The addition of GPS means that the Touch Diamond can function as a standalone sat-nav device, with the addition of suitable third-party software. However, your choices may be more limited than with other Windows Mobile devices, as sat-nav software tends to come on a flash memory card for convenience. We installed a specially produced version of CoPilot Live! 7 that installs from a CD.
There is a front-facing VGA-resolution camera for two-way video calling and a 3.2 megapixel camera at the back. The main camera lacks a flash unit, and our test shots were distinctly mediocre.
The Touch Diamond incorporates a motion sensor. Among its jobs is to sense when you turn the device on its side, whereupon it switches the display into landscape mode. It does this in a number of applications, including the web browser (it also helps you play a game called Teeter which involves turning and twisting the Touch Diamond to guide a ball through a maze).
As far as software is concerned, it's the new version of HTC's TouchFLO interface that has gained most attention. TouchFLO 3D effectively provides an entirely new interface sitting on top of Windows Mobile itself. The Windows Mobile Today screen has been almost entirely replaced by a screen whose key feature is a flip-over clock — the only vestigial Windows Mobile elements are the upper status line, Start button and lower softkey.
A scrolling touch strip at the foot of of the display gives access to other screens — contacts, messages, mail, photos and videos, music, the internet, weather, settings and a 3-by- 3 grid of user-definable shortcuts to applications.
Many of these screens allow you to flick through file contents by stroking the screen up and down. When viewing photos you can zoom by running a finger around the selection button and turn the device on its side to see a photo in landscape format. The weather information can be set to update over the air, although we couldn't find a way to alter the download frequency.
Although TouchFLO 3D looks stunning and is easy enough to get to grips with, there are some significant problems with it. It runs a little slowly, and can leave you unsure whether a screen swipe or tap has been registered. This is odd given the Touch Diamond's 528MHz processor.
TouchFLO 3D is also distinctly skin-deep, and you'll inevitably revert to the underlying Windows Mobile interface on a fairly regular basis. This dual personality makes the Touch Diamond experience somewhat disjointed.
It also seems to us that HTC has not tested TouchFLO 3D thoroughly enough in terms of its interaction with other software. It often obscures information boxes or (worse) boxes that require a tap. For example, open Opera Mobile and a search box appears centre screen. Tap it and the TouchFLO 3D soft keyboard pops up. The search box relocates itself above the keyboard. Start typing and the search box disappears behind the keyboard , making it impossible to check the accuracy of your typing.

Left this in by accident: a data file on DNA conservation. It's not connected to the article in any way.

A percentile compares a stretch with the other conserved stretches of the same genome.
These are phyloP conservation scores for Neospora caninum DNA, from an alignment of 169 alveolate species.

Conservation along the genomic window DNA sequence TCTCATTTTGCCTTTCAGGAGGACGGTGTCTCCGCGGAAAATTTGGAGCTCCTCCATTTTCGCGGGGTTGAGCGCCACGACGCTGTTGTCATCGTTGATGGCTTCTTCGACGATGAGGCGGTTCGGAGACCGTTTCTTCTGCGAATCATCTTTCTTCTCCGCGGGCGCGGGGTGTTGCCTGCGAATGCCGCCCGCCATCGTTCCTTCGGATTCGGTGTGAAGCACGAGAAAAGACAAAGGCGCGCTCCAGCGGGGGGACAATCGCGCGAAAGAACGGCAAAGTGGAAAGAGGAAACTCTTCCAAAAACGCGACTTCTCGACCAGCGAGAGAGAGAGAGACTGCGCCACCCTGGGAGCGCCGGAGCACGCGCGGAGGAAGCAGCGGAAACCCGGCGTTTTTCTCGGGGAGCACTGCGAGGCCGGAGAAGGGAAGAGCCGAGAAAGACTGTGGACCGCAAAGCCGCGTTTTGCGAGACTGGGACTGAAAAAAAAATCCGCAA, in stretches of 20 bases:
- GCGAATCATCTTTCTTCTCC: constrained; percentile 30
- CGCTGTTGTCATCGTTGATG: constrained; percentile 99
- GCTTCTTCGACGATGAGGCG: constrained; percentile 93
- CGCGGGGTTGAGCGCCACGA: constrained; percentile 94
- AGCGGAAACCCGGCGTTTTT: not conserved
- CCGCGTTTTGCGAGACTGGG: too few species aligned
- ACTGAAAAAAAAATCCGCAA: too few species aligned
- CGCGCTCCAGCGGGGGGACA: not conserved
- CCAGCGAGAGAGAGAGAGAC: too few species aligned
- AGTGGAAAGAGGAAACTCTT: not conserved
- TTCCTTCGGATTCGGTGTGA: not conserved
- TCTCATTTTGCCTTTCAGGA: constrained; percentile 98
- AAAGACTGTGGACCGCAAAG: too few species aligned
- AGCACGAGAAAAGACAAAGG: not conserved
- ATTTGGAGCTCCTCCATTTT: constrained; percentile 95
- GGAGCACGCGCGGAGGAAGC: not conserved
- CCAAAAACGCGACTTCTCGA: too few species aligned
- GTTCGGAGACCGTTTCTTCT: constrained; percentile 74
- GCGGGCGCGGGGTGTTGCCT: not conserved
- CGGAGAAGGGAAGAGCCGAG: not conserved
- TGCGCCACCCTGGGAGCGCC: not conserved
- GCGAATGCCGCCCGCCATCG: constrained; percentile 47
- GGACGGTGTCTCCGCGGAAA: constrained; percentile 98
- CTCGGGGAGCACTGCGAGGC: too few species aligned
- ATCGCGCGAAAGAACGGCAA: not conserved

We mentioned Opera Mobile: although Internet Explorer is included, you'll be a lot better off using the preinstalled Opera Mobile. It's far superior, benefits including tabbed browsing, a full-screen web page view, screen dragging to pan around and zooming via the navigation button. Other preinstalled applications include an FM radio, Google Maps, an RSS reader, YouTube client and Zip manager.
Performance & battery life
We have already noted the Touch Diamond's sluggishness, and also mentioned its biggest drawback — battery life. To quantify this, we set the device to play music from a full battery charge with the screen forced to stay on; under these conditions, it lasted a frankly risible 2 hours 43 minutes. This is a lot less than we'd expect from a current-generation touch-screen Windows Mobile device.
The high-resolution VGA screen could be the culprit, as it requires considerably more battery juice than a QVGA (320x240-pixel) display. Even so, we'd expect better.
HTC's Touch Diamond manages to cram a multitude of features into a compact and stylish device, topped off by a flashy user interface. However, the TouchFLO 3D interface has too many rough edges, the build quality might not suit the rough and tumble of everyday business use, and the battery life certainly won't. The Touch Diamond is a compelling prospect on paper, but the reality is, unfortunately, considerably less appealing.